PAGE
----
With the bodies of six different women being found in Portland within the last few months, fear of serial killers is understandably rampant on social media. In Chicago, the signs of an active serial killer are even more glaring.
Since the beginning of last year, the decomposing bodies of 10 men and six women have been pulled from the Chicago River and Lake Michigan.
“Too Many Coincidences”
Former CIA and FBI federal agent Tracy Walder told The New York Post, “There’s too many coincidences,” with regards to the discoveries of the 16 bodies.
To back up his assertion, he cites the rarity of accidental drownings, the fact that the bodies were discovered far from where they were initially reported missing, and the short periods of time in between each body’s discovery.
He also points out the convenience of immersing a body into water, which would destroy most forensic evidence.
“In a case like this, there are so many similar patterns right across the board…”
A Serial Killer in Austin?
Another body found in Austin lake following fears of a serial killer https://t.co/ODbY0xaDrw— Fox News (@FoxNews) June 29, 2023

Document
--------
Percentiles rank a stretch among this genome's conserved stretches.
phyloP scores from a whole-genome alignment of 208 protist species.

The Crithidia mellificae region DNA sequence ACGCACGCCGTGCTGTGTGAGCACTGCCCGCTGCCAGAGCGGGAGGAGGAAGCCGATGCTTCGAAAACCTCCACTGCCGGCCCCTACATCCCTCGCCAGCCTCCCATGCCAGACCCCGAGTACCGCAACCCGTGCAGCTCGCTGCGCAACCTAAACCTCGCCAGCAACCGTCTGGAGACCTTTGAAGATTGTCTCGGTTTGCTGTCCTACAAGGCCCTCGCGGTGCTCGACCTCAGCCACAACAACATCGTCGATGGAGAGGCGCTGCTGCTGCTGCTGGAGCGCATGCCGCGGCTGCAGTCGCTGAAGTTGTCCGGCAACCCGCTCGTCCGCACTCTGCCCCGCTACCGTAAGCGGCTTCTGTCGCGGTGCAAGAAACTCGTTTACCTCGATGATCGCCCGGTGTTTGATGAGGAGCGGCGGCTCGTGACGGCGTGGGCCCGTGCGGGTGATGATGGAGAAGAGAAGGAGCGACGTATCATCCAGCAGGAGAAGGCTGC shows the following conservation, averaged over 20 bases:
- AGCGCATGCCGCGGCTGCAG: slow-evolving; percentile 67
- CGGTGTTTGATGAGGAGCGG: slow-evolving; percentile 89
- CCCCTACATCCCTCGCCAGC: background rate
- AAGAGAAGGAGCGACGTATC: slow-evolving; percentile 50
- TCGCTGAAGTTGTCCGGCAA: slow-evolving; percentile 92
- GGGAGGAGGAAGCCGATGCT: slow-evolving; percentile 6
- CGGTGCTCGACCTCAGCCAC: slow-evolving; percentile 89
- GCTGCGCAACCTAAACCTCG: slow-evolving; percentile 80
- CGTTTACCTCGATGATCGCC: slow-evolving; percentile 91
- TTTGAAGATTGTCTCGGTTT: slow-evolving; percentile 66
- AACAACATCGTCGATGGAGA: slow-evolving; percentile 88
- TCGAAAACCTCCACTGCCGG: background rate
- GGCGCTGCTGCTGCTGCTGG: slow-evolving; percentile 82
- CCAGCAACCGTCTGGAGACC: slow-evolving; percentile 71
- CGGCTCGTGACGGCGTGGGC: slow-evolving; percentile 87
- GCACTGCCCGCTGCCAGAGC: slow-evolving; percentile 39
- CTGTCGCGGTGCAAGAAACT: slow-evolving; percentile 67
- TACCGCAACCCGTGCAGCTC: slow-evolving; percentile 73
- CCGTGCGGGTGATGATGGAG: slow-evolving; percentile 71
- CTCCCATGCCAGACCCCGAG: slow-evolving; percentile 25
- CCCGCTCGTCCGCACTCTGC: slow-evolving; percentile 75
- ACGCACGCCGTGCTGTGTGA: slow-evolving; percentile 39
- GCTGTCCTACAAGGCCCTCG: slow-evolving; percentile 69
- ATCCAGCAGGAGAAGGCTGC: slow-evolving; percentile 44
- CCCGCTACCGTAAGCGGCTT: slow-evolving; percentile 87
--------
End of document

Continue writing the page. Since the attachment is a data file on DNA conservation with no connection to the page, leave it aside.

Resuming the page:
Similarly, the bodies of four men were found within a two-month window in Lady Bird Lake in Austin, Texas, fanning the flames of fear amongst the city’s residents.
Police have stated that no signs of trauma were found via autopsies, suggesting that each incidence was a suicide. Many have been quick to point out that four young men committing suicide in the same lake within a two months is a bit too much of a coincidence.
One of the victims’ mothers—Elsie John, mother of victim Jason John—told Newsweek that not only did her son not swim, but he refused to get anywhere near the water.
She believes that he was drugged whilst hanging out on Rainey Street, a nearby area known for its bars and restaurants.
Why Are There Fewer Serial Killers Now Than There Once Were?
The most well-known serial killers—Jeffrey Dahmer, John Wayne Gacy, Ted Bundy, Gary Ridgway, etc…—committed their heinous crimes during the 20th century. So why are there (thankfully) fewer serial killers in the modern age?
In answering this question, James Alan Fox, a professor of criminology at Northeastern University, cites improvements in police forensics, as well as a lessening of potential victims.
“People don’t hitchhike anymore,” he says. “They have means of reaching out in an emergency situation using cell phones. There are cameras everywhere.”
Of course, many argue that serial killers are more prolific in the modern age, asserting that, by technical definition, mass shooters would fall into the category of serial killer.